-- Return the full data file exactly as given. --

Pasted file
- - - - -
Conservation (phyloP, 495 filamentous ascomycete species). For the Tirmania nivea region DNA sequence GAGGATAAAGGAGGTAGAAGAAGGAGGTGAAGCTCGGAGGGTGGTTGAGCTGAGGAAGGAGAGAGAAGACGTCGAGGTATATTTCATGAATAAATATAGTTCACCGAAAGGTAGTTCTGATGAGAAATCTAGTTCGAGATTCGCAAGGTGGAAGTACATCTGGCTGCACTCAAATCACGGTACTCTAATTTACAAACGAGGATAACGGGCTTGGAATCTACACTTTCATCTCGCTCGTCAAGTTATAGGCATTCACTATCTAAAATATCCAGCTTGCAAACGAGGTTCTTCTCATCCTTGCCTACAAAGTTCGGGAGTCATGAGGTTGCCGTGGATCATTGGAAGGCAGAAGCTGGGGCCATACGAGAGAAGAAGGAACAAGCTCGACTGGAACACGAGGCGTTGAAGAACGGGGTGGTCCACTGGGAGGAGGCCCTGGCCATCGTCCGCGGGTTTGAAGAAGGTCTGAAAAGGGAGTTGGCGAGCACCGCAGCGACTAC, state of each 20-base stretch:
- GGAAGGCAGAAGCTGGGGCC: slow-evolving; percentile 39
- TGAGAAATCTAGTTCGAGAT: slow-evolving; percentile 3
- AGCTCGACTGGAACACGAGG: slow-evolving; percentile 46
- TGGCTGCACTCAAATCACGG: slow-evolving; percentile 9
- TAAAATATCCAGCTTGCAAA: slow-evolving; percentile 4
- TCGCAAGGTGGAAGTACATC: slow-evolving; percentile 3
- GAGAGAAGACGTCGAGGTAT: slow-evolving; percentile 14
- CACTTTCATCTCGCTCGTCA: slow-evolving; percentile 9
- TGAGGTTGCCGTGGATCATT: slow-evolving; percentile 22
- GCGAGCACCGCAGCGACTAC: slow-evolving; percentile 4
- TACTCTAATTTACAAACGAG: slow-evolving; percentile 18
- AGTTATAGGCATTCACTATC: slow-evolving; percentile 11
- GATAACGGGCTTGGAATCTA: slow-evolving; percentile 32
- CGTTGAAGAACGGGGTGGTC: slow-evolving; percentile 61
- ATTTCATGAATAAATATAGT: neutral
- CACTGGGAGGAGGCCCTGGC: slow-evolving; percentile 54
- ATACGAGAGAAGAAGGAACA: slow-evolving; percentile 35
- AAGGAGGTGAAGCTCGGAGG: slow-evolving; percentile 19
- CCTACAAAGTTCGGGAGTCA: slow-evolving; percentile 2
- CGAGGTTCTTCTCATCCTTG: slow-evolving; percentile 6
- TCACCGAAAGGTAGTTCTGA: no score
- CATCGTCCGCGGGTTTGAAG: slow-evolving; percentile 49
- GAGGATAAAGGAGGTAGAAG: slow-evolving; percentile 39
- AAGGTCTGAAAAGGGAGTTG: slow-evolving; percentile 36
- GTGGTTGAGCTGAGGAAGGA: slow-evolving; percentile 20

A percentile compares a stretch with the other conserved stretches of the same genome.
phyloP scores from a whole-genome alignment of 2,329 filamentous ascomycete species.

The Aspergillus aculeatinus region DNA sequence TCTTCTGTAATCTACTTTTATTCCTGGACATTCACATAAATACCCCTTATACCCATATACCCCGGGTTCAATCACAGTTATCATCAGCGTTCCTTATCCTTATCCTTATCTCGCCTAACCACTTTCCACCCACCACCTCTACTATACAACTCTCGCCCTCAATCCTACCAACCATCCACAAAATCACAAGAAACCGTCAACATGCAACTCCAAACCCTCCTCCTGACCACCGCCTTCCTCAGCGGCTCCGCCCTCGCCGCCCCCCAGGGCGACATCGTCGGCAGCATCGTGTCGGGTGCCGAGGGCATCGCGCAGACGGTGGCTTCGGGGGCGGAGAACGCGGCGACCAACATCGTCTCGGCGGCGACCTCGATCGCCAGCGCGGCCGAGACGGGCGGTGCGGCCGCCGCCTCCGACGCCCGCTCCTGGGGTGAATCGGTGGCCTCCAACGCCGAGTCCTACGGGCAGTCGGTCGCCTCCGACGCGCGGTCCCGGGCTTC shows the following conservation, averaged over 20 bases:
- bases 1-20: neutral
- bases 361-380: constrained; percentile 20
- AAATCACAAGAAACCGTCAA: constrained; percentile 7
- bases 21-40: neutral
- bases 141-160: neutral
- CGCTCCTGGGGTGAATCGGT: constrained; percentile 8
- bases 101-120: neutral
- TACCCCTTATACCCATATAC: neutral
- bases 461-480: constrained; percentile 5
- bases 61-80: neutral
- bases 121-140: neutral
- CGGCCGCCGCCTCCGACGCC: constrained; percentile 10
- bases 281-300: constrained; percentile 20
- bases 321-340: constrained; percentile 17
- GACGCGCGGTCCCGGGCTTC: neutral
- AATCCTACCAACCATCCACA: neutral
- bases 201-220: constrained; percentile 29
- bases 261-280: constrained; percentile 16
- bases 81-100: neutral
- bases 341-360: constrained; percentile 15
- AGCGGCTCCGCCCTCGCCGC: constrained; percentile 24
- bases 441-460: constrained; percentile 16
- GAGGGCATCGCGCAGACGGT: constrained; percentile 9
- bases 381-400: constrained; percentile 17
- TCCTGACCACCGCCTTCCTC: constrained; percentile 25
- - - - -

Conservation (phyloP, 495 filamentous ascomycete species). For the Tirmania nivea region DNA sequence GAGGATAAAGGAGGTAGAAGAAGGAGGTGAAGCTCGGAGGGTGGTTGAGCTGAGGAAGGAGAGAGAAGACGTCGAGGTATATTTCATGAATAAATATAGTTCACCGAAAGGTAGTTCTGATGAGAAATCTAGTTCGAGATTCGCAAGGTGGAAGTACATCTGGCTGCACTCAAATCACGGTACTCTAATTTACAAACGAGGATAACGGGCTTGGAATCTACACTTTCATCTCGCTCGTCAAGTTATAGGCATTCACTATCTAAAATATCCAGCTTGCAAACGAGGTTCTTCTCATCCTTGCCTACAAAGTTCGGGAGTCATGAGGTTGCCGTGGATCATTGGAAGGCAGAAGCTGGGGCCATACGAGAGAAGAAGGAACAAGCTCGACTGGAACACGAGGCGTTGAAGAACGGGGTGGTCCACTGGGAGGAGGCCCTGGCCATCGTCCGCGGGTTTGAAGAAGGTCTGAAAAGGGAGTTGGCGAGCACCGCAGCGACTAC, state of each 20-base stretch:
- GGAAGGCAGAAGCTGGGGCC: slow-evolving; percentile 39
- TGAGAAATCTAGTTCGAGAT: slow-evolving; percentile 3
- AGCTCGACTGGAACACGAGG: slow-evolving; percentile 46
- TGGCTGCACTCAAATCACGG: slow-evolving; percentile 9
- TAAAATATCCAGCTTGCAAA: slow-evolving; percentile 4
- TCGCAAGGTGGAAGTACATC: slow-evolving; percentile 3
- GAGAGAAGACGTCGAGGTAT: slow-evolving; percentile 14
- CACTTTCATCTCGCTCGTCA: slow-evolving; percentile 9
- TGAGGTTGCCGTGGATCATT: slow-evolving; percentile 22
- GCGAGCACCGCAGCGACTAC: slow-evolving; percentile 4
- TACTCTAATTTACAAACGAG: slow-evolving; percentile 18
- AGTTATAGGCATTCACTATC: slow-evolving; percentile 11
- GATAACGGGCTTGGAATCTA: slow-evolving; percentile 32
- CGTTGAAGAACGGGGTGGTC: slow-evolving; percentile 61
- ATTTCATGAATAAATATAGT: neutral
- CACTGGGAGGAGGCCCTGGC: slow-evolving; percentile 54
- ATACGAGAGAAGAAGGAACA: slow-evolving; percentile 35
- AAGGAGGTGAAGCTCGGAGG: slow-evolving; percentile 19
- CCTACAAAGTTCGGGAGTCA: slow-evolving; percentile 2
- CGAGGTTCTTCTCATCCTTG: slow-evolving; percentile 6
- TCACCGAAAGGTAGTTCTGA: no score
- CATCGTCCGCGGGTTTGAAG: slow-evolving; percentile 49
- GAGGATAAAGGAGGTAGAAG: slow-evolving; percentile 39
- AAGGTCTGAAAAGGGAGTTG: slow-evolving; percentile 36
- GTGGTTGAGCTGAGGAAGGA: slow-evolving; percentile 20

A percentile compares a stretch with the other conserved stretches of the same genome.
phyloP scores from a whole-genome alignment of 2,329 filamentous ascomycete species.

The Aspergillus aculeatinus region DNA sequence TCTTCTGTAATCTACTTTTATTCCTGGACATTCACATAAATACCCCTTATACCCATATACCCCGGGTTCAATCACAGTTATCATCAGCGTTCCTTATCCTTATCCTTATCTCGCCTAACCACTTTCCACCCACCACCTCTACTATACAACTCTCGCCCTCAATCCTACCAACCATCCACAAAATCACAAGAAACCGTCAACATGCAACTCCAAACCCTCCTCCTGACCACCGCCTTCCTCAGCGGCTCCGCCCTCGCCGCCCCCCAGGGCGACATCGTCGGCAGCATCGTGTCGGGTGCCGAGGGCATCGCGCAGACGGTGGCTTCGGGGGCGGAGAACGCGGCGACCAACATCGTCTCGGCGGCGACCTCGATCGCCAGCGCGGCCGAGACGGGCGGTGCGGCCGCCGCCTCCGACGCCCGCTCCTGGGGTGAATCGGTGGCCTCCAACGCCGAGTCCTACGGGCAGTCGGTCGCCTCCGACGCGCGGTCCCGGGCTTC shows the following conservation, averaged over 20 bases:
- bases 1-20: neutral
- bases 361-380: constrained; percentile 20
- AAATCACAAGAAACCGTCAA: constrained; percentile 7
- bases 21-40: neutral
- bases 141-160: neutral
- CGCTCCTGGGGTGAATCGGT: constrained; percentile 8
- bases 101-120: neutral
- TACCCCTTATACCCATATAC: neutral
- bases 461-480: constrained; percentile 5
- bases 61-80: neutral
- bases 121-140: neutral
- CGGCCGCCGCCTCCGACGCC: constrained; percentile 10
- bases 281-300: constrained; percentile 20
- bases 321-340: constrained; percentile 17
- GACGCGCGGTCCCGGGCTTC: neutral
- AATCCTACCAACCATCCACA: neutral
- bases 201-220: constrained; percentile 29
- bases 261-280: constrained; percentile 16
- bases 81-100: neutral
- bases 341-360: constrained; percentile 15
- AGCGGCTCCGCCCTCGCCGC: constrained; percentile 24
- bases 441-460: constrained; percentile 16
- GAGGGCATCGCGCAGACGGT: constrained; percentile 9
- bases 381-400: constrained; percentile 17
- TCCTGACCACCGCCTTCCTC: constrained; percentile 25